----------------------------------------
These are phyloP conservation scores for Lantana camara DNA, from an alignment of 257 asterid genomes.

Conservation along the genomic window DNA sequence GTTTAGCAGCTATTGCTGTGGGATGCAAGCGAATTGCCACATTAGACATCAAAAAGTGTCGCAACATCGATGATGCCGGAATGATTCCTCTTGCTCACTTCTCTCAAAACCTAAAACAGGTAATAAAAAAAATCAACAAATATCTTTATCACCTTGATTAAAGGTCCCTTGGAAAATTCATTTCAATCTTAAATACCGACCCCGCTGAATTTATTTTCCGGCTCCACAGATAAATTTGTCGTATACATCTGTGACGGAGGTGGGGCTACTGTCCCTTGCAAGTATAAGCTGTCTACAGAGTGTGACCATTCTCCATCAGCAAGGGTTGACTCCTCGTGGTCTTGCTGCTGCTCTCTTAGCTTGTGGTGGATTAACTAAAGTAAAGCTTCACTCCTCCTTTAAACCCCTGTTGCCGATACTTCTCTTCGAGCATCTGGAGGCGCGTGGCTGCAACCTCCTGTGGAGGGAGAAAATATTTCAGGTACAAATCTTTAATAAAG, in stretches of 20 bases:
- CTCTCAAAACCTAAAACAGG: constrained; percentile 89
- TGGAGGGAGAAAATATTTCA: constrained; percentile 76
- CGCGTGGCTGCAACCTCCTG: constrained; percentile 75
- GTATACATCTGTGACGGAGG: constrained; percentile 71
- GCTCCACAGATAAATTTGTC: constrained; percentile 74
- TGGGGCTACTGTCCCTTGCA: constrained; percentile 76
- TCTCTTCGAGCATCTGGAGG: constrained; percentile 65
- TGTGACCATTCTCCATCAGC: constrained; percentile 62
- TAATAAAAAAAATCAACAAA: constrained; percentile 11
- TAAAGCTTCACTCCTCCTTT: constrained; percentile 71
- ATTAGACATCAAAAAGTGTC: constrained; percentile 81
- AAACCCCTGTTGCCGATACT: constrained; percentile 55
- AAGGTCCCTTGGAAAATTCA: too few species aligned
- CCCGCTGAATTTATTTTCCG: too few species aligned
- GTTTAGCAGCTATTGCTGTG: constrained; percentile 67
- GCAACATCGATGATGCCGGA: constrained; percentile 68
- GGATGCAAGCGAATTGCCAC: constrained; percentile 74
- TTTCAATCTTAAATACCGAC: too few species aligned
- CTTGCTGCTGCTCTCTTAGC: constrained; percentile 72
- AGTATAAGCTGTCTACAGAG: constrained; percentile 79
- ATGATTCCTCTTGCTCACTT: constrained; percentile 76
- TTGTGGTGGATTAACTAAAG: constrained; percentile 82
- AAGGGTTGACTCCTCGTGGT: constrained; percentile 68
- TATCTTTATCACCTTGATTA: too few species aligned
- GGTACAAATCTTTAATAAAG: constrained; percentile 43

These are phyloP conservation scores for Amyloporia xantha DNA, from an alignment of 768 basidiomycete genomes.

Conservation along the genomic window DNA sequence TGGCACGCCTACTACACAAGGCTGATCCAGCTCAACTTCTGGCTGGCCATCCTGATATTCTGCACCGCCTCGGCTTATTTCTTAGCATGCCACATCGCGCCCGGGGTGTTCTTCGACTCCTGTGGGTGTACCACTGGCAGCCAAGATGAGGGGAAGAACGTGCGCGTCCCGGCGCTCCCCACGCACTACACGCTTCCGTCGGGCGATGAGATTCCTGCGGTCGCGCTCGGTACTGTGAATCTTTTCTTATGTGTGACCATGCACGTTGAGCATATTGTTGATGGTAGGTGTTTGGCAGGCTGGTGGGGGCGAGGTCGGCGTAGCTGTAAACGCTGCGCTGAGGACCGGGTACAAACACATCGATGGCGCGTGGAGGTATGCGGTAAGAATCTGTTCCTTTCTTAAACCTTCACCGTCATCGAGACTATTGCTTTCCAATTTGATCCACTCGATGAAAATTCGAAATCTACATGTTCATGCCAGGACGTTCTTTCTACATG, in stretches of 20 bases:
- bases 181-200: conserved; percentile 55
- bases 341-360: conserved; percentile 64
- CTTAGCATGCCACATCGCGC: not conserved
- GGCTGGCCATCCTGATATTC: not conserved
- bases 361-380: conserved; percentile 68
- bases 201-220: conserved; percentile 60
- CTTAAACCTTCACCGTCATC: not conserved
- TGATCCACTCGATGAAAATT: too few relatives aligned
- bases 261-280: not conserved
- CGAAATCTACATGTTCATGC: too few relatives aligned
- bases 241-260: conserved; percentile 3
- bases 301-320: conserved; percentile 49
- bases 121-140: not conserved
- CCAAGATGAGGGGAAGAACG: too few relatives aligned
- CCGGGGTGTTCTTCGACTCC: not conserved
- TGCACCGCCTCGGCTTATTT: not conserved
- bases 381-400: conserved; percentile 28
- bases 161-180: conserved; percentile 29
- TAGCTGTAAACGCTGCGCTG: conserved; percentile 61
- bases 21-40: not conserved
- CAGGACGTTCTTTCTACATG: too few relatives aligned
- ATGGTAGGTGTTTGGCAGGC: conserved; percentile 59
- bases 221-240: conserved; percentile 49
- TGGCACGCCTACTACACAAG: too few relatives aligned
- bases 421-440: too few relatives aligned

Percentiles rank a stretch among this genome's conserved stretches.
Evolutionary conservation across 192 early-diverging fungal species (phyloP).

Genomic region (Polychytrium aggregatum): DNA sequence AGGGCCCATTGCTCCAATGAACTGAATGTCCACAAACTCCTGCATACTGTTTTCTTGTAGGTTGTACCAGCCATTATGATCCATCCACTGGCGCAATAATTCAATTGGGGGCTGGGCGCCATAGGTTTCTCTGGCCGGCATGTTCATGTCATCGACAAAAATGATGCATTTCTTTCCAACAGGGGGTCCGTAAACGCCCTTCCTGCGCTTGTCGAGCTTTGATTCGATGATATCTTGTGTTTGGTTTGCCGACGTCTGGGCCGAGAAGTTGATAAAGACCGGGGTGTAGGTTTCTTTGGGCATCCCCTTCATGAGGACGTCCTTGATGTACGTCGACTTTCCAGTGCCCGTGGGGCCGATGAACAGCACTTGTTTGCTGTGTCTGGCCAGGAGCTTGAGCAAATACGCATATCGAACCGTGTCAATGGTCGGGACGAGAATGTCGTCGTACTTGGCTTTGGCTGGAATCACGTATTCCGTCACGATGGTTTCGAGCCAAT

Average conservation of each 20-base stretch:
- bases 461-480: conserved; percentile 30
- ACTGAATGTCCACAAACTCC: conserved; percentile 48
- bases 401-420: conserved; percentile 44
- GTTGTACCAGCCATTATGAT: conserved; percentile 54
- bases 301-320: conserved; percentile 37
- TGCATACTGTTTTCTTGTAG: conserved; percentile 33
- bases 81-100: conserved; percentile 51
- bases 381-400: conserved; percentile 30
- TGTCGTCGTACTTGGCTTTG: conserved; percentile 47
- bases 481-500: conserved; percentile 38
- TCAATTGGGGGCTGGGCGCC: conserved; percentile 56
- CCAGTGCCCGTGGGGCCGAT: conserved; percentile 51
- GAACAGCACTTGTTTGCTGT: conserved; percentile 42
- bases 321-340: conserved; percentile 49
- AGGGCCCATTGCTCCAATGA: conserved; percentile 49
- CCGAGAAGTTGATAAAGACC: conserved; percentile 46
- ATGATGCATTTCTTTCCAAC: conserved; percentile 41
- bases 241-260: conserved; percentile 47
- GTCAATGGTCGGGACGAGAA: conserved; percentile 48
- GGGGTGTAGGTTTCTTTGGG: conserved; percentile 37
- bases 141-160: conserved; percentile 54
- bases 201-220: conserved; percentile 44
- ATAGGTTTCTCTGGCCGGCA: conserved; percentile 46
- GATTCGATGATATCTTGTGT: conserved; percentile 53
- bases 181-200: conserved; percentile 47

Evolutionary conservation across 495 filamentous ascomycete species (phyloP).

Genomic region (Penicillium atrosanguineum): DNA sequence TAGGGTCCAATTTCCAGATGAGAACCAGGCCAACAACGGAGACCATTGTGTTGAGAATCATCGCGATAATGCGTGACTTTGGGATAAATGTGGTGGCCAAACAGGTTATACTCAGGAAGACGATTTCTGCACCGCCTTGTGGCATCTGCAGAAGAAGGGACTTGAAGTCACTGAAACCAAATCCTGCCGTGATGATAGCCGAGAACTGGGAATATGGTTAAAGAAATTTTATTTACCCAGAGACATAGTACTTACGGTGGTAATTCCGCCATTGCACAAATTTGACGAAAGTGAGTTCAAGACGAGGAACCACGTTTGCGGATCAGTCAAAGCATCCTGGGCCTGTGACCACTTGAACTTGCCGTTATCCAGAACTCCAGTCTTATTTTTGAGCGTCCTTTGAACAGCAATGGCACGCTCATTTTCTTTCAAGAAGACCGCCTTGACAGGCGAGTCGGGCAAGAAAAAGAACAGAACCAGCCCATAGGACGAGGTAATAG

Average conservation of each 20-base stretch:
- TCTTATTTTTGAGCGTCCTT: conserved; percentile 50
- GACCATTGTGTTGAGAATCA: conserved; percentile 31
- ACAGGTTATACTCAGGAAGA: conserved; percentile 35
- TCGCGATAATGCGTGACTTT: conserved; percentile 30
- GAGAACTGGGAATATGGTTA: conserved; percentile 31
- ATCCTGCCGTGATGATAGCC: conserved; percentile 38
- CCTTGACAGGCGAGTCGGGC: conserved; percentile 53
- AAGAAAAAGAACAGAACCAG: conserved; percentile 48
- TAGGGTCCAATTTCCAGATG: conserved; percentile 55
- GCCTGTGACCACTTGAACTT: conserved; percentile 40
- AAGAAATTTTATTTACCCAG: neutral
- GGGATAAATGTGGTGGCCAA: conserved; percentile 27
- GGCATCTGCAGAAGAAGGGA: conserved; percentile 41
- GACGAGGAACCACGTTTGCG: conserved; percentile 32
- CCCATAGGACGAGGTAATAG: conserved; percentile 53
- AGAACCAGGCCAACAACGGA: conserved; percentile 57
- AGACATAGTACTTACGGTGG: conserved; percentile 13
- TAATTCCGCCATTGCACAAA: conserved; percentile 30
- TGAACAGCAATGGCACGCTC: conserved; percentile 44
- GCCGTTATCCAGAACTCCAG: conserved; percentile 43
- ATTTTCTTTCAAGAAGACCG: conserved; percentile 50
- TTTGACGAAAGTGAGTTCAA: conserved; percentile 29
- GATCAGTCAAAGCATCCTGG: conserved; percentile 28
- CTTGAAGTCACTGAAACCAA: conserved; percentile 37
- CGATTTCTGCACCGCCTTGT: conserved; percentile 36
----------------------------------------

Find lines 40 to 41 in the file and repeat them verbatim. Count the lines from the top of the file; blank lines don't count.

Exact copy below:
- bases 241-260: conserved; percentile 3
- bases 301-320: conserved; percentile 49